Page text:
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Why Süddeutsche Zeitung Says "No" To Germany’s Demands For Access To Panama Papers

Why Süddeutsche Zeitung Says "No" To Germany’s Demands For Access To Panama Papers

Germany’s federal states have requested access to data contained in the Panama Papers, but Süddeutsche Zeitung will not cooperate, because doing so would put the life of its source in danger.

The Bundesrat, the Berlin-based legislative body that represents Germany’s 16 federal states, has appealed to Süddeutsche Zeitung and the International Consortium of Investigative Journalists (ICIJ) for access to the Panama Papers. The April 22 motion was approved by the Bundesrat, as the federal states are responsible for tax administration.

The Bundesrat seeks access to the documents "to review this tax matter under the rule of law." For that reason, authorities would "appreciate it if the media were to make the information that it is privy to available to the tax authorities."

"We cannot take necessary action without that data", said Peter-Jürgen Schneider (SPD), Minister of Finance in Lower Saxony.

Süddeutsche Zeitung, however, stated explicitly after the Panama Papers were first published in early April that it would not meet such demands, because the life of the newspaper’s source is more important than the interest of the State in prosecuting possible crimes.

In response to the Bundesrat’s resolution, the editors-in-chief of Süddeutsche Zeitung issued the following statement:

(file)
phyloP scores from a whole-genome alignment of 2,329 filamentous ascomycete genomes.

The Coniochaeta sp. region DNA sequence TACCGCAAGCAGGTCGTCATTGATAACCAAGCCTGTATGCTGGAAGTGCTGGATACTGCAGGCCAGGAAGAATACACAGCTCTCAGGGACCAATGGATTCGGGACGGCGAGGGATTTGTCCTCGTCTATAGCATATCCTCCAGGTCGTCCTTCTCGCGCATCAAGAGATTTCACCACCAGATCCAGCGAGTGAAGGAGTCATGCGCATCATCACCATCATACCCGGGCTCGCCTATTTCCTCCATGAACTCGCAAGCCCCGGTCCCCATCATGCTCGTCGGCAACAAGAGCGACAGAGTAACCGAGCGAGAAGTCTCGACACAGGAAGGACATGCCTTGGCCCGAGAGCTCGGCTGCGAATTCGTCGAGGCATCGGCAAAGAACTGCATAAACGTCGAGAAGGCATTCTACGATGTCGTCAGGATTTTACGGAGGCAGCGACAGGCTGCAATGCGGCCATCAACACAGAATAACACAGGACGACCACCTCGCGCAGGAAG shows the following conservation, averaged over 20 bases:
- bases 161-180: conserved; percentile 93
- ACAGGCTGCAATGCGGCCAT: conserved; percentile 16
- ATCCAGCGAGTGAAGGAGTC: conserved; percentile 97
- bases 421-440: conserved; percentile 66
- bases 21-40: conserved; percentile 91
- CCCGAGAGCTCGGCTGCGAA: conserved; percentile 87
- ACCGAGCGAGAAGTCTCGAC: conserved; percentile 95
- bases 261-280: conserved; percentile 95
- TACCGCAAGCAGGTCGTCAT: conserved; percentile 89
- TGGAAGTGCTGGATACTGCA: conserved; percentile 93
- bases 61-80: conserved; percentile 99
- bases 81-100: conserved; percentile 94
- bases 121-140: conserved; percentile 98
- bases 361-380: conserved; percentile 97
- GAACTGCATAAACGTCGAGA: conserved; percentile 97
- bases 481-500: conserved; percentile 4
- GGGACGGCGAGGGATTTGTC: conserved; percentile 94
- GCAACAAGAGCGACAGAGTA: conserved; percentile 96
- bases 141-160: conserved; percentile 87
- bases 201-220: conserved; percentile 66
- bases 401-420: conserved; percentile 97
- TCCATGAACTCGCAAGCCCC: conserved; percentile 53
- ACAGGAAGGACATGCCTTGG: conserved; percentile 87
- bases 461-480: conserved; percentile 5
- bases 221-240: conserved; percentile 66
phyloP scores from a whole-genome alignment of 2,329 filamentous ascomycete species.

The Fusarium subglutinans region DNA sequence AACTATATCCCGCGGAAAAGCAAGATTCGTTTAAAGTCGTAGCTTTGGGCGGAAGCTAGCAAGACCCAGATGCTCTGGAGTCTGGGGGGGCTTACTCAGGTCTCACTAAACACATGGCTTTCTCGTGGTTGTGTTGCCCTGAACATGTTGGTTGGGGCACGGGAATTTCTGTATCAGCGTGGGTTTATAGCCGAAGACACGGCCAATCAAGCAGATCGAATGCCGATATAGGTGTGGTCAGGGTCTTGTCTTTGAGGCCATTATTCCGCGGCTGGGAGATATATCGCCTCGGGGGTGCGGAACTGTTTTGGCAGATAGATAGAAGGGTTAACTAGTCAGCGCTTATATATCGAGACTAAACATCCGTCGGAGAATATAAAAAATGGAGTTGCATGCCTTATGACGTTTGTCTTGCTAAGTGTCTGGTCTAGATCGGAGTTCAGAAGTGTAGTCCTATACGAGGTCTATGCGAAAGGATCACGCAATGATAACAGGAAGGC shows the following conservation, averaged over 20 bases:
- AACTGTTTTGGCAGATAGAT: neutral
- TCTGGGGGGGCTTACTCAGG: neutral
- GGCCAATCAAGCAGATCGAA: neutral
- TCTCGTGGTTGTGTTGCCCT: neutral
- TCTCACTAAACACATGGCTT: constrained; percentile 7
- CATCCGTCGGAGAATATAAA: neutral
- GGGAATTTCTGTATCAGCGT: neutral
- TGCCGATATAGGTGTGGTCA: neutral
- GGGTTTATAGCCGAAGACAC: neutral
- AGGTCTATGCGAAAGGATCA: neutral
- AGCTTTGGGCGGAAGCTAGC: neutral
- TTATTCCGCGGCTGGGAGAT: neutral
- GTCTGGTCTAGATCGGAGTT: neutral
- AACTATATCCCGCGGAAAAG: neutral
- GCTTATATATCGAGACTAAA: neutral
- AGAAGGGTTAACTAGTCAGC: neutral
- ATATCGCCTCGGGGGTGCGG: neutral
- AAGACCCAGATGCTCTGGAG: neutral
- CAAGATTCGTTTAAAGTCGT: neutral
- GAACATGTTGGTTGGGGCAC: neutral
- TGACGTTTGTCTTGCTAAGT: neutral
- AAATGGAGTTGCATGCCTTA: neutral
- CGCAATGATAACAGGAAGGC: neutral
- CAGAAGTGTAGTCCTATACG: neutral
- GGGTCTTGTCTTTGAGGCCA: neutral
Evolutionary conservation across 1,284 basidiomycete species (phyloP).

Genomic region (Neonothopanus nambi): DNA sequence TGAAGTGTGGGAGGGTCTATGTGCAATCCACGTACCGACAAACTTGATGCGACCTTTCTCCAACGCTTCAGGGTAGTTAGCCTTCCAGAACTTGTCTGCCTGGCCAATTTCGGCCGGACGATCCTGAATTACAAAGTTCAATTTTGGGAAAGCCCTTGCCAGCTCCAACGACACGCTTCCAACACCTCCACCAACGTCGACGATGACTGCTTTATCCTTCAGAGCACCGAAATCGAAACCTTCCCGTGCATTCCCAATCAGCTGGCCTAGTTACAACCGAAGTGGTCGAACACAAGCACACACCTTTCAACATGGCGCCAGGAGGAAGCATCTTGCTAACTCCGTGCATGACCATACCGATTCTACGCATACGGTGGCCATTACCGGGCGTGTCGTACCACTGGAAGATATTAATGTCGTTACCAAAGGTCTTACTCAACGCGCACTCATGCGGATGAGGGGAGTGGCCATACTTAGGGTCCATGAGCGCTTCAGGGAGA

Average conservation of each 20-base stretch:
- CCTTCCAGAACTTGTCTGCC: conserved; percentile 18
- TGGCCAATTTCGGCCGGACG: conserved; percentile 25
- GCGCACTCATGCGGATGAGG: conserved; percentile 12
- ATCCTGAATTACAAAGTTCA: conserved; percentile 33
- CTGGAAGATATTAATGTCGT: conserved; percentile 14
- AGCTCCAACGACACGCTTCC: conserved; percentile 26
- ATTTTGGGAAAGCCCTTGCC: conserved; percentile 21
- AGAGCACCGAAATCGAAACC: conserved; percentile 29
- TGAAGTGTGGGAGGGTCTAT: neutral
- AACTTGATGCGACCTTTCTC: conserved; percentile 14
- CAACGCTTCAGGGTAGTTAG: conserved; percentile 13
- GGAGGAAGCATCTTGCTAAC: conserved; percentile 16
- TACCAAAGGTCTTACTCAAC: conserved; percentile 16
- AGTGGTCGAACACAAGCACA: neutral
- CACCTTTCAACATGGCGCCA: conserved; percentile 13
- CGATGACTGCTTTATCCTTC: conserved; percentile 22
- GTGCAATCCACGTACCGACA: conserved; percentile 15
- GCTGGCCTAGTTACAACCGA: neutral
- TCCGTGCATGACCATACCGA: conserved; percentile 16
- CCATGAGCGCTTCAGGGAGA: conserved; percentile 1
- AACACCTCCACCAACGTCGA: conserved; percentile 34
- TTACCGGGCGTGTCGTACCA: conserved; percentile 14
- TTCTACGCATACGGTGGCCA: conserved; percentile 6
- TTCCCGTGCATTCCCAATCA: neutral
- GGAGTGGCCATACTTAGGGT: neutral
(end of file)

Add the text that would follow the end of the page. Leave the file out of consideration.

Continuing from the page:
"Süddeutsche Zeitung will not make the Panama Papers data available to the tax authorities and prosecutors.

The editors-in-chief can sympathize with the need the public prosecutors and tax investigators have for these papers, as they would reveal suspicious circumstances and provide concrete evidence of crimes, and prosecuting these crimes is a legitimate government interest. But for this newspaper, there is something that carries greater weight: namely, the legally enshrined rights of our source. Our source supplied us with these documents expressly for journalistic use, on condition that we commit in absolute terms to protecting the source’s identity. If we did not do so, this person’s life would be in danger.

We do not view this assessment of the situation as overblown, considering who the documents incriminated, from terrorists to members of drug gangs and other criminal organizations. Investigative journalism depends on sources like the one who provided us with the Panama Papers. If people did not trust us enough to share with us certain information, much would remain in the dark that ought to be brought to light and to the attention of the general public. The unconditional protection of our sources is vital to the existence of the kind of research involved in laying bare the Panama Papers; it would be the end of investigative journalism if we were to relinquish that."

Last Thursday, ahead of the Bundesrat resolution, the ICIJ — which examined the Panama Papers with Süddeutsche Zeitung — declared that it would not hand the documents over to Germany’s investigating authorities.

The District Attorney of New York had previously made a similar request similar to the group, to no avail.

"ICIJ does not intend to play a role in that investigation,” said Gerard Ryle, head of ICIJ. "Our focus is journalism." 

English translation via Worldcrunch